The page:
As Salt Lake County commissioner Mike Stewart noted, Friday night's sparsely attended public hearing on the county's tentative 1989 budget has already assured commissioners of a merry Christmas.

With one exception, those who addressed commissioners during the 90-minute hearing praised the $227 million budget, which holds spending $5 million below this year's figure and keeps county property tax rates and revenues at 1988 levels.A Utah Public Employees Association representative and a firefighters union official commended a $4 million wage-and-benefit-increase package contained in the budget that includes a 4 percent merit raise for county workers.

Jack Olson, director of the Utah Taxpayers Association and a driving force behind the failed tax limitation initiatives, praised commissioners for holding spending down and taking a hard line against tax hikes.

Even Sheriff Pete Hayward - whose budget battles with commissioners in past years are legend - apparently likes the tentative budget. Hayward was conspicuous Friday night by his absence at the hearing, although he was represented by members of his administration.

Olsen said the owner of an $80,000 home in the unincorporated county will pay an average of $357 in taxes for county services next year. In cities, the figure will be about $222. Those numbers represent only the county's portion of property taxes. School districts, cities and special taxing districts will add their own property tax levies to those totals.

Only former state legislator Sam Taylor kept the praise for the tentative budget from being unanimous. Taylor again urged commissioners to explore a "house arrest" program to punish convicted misdemeanor offenders, rather than build an $8 million minimum security jail, as commissioners plan.

Commission chairman Bart Barker said some changes may yet be made in the tentative budget before commissioners officially adopt it next Thursday, and tax rates won't be set until June. But any budget changes will not deviate from the commission's intent to keep the lid on taxes next year, unless voters approve a tax hike to pay for the new jail, he said.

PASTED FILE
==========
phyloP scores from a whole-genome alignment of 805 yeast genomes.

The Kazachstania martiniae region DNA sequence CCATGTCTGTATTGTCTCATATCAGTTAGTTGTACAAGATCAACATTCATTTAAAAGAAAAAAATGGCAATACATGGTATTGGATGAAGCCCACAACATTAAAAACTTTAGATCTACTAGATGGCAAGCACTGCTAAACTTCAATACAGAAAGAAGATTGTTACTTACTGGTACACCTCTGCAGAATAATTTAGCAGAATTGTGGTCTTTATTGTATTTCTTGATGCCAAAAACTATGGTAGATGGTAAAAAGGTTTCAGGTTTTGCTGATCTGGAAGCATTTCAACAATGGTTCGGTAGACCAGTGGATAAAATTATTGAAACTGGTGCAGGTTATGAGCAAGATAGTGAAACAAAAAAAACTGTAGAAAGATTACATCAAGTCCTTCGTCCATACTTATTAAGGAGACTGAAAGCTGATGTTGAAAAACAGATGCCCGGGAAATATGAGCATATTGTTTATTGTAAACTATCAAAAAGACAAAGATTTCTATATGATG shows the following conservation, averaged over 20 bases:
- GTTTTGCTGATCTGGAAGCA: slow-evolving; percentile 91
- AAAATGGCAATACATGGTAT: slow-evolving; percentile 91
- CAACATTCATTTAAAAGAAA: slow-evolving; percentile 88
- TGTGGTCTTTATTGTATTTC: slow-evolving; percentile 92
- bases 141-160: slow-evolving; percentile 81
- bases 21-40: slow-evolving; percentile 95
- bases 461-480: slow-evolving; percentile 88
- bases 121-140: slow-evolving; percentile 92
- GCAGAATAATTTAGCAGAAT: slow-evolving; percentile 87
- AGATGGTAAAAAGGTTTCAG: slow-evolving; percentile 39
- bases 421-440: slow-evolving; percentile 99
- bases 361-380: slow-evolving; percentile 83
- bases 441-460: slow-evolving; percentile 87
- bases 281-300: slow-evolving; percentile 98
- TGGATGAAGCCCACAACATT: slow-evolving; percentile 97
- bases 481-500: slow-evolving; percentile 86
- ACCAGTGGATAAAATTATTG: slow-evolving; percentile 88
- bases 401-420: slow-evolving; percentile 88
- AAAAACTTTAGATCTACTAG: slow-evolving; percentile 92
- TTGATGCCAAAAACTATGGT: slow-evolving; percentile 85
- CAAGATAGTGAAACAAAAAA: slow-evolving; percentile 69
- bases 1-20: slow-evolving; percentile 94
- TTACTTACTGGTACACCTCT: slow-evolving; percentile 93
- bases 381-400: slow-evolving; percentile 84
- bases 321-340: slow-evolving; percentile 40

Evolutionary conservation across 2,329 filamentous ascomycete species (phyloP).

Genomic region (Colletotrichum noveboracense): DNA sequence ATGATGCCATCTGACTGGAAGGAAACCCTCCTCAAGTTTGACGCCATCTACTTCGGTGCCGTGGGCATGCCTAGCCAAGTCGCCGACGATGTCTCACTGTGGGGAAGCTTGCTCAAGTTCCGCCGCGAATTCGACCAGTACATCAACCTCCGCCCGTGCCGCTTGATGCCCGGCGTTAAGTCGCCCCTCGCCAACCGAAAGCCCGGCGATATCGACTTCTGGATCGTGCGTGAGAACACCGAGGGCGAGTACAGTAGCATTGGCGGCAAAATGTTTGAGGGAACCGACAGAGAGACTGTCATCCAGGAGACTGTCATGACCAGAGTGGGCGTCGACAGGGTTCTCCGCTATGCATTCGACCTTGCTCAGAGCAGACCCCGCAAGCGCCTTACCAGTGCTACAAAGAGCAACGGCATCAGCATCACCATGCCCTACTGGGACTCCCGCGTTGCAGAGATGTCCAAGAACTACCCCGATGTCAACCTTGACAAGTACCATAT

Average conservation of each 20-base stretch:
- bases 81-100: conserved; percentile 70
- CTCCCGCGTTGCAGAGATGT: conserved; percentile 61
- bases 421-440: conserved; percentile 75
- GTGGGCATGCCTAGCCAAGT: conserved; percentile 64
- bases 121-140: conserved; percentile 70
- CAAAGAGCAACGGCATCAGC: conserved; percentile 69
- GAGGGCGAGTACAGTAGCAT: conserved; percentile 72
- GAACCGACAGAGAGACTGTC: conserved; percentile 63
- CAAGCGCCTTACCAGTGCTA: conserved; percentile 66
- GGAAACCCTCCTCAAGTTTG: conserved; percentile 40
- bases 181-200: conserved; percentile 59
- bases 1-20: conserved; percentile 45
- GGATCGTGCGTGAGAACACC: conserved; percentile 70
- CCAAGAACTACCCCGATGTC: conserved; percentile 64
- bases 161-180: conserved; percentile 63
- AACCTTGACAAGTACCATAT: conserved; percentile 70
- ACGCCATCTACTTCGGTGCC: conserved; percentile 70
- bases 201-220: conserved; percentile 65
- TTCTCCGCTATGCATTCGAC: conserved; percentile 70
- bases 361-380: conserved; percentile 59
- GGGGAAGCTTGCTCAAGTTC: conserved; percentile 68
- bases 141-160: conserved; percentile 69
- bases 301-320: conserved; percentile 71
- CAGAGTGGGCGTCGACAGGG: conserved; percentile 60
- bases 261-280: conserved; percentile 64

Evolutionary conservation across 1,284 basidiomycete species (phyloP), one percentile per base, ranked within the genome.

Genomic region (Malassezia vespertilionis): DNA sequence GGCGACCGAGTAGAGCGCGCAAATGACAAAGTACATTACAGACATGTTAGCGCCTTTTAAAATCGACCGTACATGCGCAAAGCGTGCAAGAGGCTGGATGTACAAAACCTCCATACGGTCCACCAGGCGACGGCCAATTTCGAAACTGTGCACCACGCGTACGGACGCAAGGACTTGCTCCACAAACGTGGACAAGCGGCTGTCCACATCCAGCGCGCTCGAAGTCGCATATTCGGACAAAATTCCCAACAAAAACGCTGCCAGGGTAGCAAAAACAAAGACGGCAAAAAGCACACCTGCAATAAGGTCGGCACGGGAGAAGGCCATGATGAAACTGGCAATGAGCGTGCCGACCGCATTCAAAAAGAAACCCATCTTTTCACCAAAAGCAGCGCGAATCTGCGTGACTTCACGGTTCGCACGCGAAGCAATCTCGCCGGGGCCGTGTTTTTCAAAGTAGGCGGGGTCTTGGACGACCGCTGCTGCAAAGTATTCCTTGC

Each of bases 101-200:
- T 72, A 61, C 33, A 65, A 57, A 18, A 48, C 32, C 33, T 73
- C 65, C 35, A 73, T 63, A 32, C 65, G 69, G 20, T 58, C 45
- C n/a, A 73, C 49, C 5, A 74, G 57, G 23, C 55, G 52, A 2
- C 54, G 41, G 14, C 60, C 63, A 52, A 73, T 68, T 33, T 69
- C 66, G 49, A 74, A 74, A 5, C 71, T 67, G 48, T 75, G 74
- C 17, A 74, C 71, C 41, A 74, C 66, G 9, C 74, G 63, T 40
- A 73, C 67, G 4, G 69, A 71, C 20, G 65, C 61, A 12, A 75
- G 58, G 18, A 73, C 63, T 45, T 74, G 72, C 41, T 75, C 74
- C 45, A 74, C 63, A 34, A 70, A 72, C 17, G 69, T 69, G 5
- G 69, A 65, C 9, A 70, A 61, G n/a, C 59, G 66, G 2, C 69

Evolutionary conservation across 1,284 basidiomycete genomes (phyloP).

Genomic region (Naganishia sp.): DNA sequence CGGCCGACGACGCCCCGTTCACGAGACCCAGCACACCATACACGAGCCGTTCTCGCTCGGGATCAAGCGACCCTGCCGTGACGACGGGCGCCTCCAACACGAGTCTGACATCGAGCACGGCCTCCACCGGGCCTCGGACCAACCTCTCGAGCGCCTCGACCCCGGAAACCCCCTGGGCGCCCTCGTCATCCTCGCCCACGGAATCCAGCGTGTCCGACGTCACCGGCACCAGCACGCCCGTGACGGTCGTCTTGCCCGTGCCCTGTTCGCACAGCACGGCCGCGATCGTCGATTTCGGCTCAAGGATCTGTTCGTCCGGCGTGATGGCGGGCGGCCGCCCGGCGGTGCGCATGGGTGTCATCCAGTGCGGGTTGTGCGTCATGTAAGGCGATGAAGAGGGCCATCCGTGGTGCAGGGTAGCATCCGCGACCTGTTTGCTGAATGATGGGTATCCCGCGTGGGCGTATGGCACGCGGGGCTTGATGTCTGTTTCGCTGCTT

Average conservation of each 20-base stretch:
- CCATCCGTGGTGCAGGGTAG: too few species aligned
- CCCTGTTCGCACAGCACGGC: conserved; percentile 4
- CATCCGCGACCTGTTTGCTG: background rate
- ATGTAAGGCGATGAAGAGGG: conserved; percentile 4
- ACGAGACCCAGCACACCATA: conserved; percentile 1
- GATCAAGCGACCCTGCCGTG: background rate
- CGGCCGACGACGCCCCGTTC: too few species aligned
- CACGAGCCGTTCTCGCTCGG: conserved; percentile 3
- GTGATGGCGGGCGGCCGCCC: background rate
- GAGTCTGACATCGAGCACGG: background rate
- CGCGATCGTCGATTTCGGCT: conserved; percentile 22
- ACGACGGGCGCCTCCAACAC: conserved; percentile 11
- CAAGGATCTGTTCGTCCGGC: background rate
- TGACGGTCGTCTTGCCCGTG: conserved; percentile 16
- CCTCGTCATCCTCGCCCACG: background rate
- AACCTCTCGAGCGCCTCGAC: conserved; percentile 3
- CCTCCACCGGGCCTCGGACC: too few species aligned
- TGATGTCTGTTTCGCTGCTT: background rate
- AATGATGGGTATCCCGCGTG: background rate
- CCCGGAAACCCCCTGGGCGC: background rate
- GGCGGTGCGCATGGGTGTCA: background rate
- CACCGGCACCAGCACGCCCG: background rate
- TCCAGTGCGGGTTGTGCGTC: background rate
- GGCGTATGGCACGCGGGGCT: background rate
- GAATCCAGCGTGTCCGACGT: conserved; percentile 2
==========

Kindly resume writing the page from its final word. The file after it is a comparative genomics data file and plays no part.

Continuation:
"We can't promise there won't be any tax increases in the next five years, but that's our goal and we're working toward it," Barker said in the commission's 1989 budget message.

Barring emergencies, the county's five-year budget plan through 1993 projects level tax rates during that period, unless voters approve tax hikes. Because tax revenues are projected to increase only through new growth, there will be a "major increase in the commitment to economic development" with a detailed proposal to follow soon, Barker promised.

But in the 1989 budget, the economic development line item remained at the $105,000 figure budgeted this year. There is $1 million in the budget to start work on the new jail, $200,000 to fund a productivity analysis of county services, another $200,000 for a possible start on a new downtown arena, about $300,000 for stronger drug enforcement and $285,000 for sidewalk construction, up from $100,000 this year.

But the 1989 spending plan also cuts the county's highways budget for the fourth straight year. The county simply doesn't have enough revenues in the municipal services fund, which pays for services provided to the 285,000 residents of unincorporated Salt Lake County, Barker said.

"Future cuts may begin to erode our ability to maintain existing roads," he said in the budget message, although commissioners have said next year's highway spending cuts probably won't cause a discernable decline in services.